I loved this line from TechDirt, reporting on Flat World Knowledge's (FWK) $8 million round of funding. FWK is an "open-source textbook provider," with Wikipedia-style transparency and editability, but it's demonstrating that open source is about much more than free:
Flat World Knowledge, of course, is using free properly -- as a part of a larger business model where scarcities are charged for, but infinite goods are given away freely.
Bingo. Open-source business models, including Red Hat's, have never been about giving everything away and praying for charity. Rather, they've always been about driving adoption first, then layering in add-on services and software that are for-fee, rather than for-free.
My own company, Alfresco, just took this path, as company co-founder John Newton explains. Ultimately, it's a better way to ensure a transparent, open relationship with one's customers and community.
Nor is this a sacrifice in quality. As Eric Frank, a co-founder of FWK suggests, his company cares as much about quality as traditional textbook publishers, but chooses to license its content differently, and to good effect:
We are highly focused on quality textbooks. Our development process mirrors traditional publishers - we contract with leading academic experts to write our books. The books are heavily peer-reviewed, proofread, copyedited, professionally illustrated, etc. It is when we get ready to publish the book that we do things differently.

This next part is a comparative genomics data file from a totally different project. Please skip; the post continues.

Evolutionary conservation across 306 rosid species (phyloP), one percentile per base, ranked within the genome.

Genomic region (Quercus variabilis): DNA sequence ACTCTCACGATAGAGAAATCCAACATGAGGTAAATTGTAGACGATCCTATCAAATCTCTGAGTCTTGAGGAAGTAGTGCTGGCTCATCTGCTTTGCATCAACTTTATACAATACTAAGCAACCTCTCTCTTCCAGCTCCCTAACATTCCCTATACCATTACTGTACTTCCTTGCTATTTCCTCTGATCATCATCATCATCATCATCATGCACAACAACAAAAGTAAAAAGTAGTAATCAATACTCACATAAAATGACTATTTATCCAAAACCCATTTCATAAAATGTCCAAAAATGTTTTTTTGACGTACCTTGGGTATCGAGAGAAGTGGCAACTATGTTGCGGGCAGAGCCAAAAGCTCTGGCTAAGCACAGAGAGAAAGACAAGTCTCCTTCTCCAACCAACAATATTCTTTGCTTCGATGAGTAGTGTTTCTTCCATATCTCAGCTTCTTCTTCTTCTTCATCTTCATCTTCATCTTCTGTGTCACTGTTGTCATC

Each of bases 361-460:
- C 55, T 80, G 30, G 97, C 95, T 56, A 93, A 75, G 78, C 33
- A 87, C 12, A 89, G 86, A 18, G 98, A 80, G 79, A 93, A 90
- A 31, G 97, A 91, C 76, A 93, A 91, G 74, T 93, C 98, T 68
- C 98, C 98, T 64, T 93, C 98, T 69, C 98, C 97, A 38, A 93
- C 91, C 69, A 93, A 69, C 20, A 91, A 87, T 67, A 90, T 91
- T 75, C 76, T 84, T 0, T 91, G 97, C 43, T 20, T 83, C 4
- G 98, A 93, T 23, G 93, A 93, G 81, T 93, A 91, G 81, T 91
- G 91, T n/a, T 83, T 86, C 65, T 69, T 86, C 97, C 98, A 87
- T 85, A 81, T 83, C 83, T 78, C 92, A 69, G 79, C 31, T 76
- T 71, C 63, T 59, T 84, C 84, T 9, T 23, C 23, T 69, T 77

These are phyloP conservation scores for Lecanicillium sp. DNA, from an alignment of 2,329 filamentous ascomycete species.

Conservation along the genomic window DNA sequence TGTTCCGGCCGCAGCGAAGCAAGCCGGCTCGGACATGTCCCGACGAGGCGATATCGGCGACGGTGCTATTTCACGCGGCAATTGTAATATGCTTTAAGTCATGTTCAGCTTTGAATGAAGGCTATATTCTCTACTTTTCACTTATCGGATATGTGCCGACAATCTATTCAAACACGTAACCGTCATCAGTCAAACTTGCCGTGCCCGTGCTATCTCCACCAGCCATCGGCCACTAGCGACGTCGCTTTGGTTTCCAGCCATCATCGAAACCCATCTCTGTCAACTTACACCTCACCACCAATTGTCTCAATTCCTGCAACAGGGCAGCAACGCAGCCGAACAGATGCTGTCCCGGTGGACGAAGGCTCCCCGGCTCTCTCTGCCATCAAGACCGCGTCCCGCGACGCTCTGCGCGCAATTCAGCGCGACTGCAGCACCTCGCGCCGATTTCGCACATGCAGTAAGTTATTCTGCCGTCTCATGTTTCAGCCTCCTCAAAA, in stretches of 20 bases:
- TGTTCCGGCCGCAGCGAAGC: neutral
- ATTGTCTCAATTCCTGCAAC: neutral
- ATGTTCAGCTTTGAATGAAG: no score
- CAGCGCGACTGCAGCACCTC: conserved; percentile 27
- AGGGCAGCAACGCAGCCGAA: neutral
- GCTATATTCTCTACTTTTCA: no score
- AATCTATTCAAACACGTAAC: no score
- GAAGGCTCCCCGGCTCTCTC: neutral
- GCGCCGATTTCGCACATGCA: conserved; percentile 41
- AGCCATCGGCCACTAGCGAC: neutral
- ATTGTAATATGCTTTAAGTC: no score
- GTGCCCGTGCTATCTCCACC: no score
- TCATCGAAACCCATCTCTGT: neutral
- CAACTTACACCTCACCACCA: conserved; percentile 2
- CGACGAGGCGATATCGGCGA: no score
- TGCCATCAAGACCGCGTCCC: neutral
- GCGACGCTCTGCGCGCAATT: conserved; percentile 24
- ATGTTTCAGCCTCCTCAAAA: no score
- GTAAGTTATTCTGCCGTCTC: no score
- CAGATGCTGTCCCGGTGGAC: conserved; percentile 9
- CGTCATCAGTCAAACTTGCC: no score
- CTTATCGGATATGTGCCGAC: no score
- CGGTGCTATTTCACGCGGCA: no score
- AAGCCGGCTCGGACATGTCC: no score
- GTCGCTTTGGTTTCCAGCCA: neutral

We openly license the books under a Creative Commons license so anybody can modify the book legally FOR THEIR OWN USE - in essence they fork from the original and modify for their own classes. The original always remains on our catalog, is is maintained and updated by the original author team, who earns royalties on all sales of softcover print copies, audio versions, digital study aids, etc.
Do businesses like FWK and Alfresco run the risk of sliding down the slippery slope into a proprietary software business? Perhaps. But once you recognize the power of an open, freely-adoptable core, there's little sense (and, hence, little risk) in closing it off.
Incumbents like Microsoft are dabbling in the inverse:. But that's because they're trying to protect existing revenue streams, and understandably so. For anyone building a new business, however, opening up the heart of one's code is the key to adoption and, hence, the fastest path to revenue.
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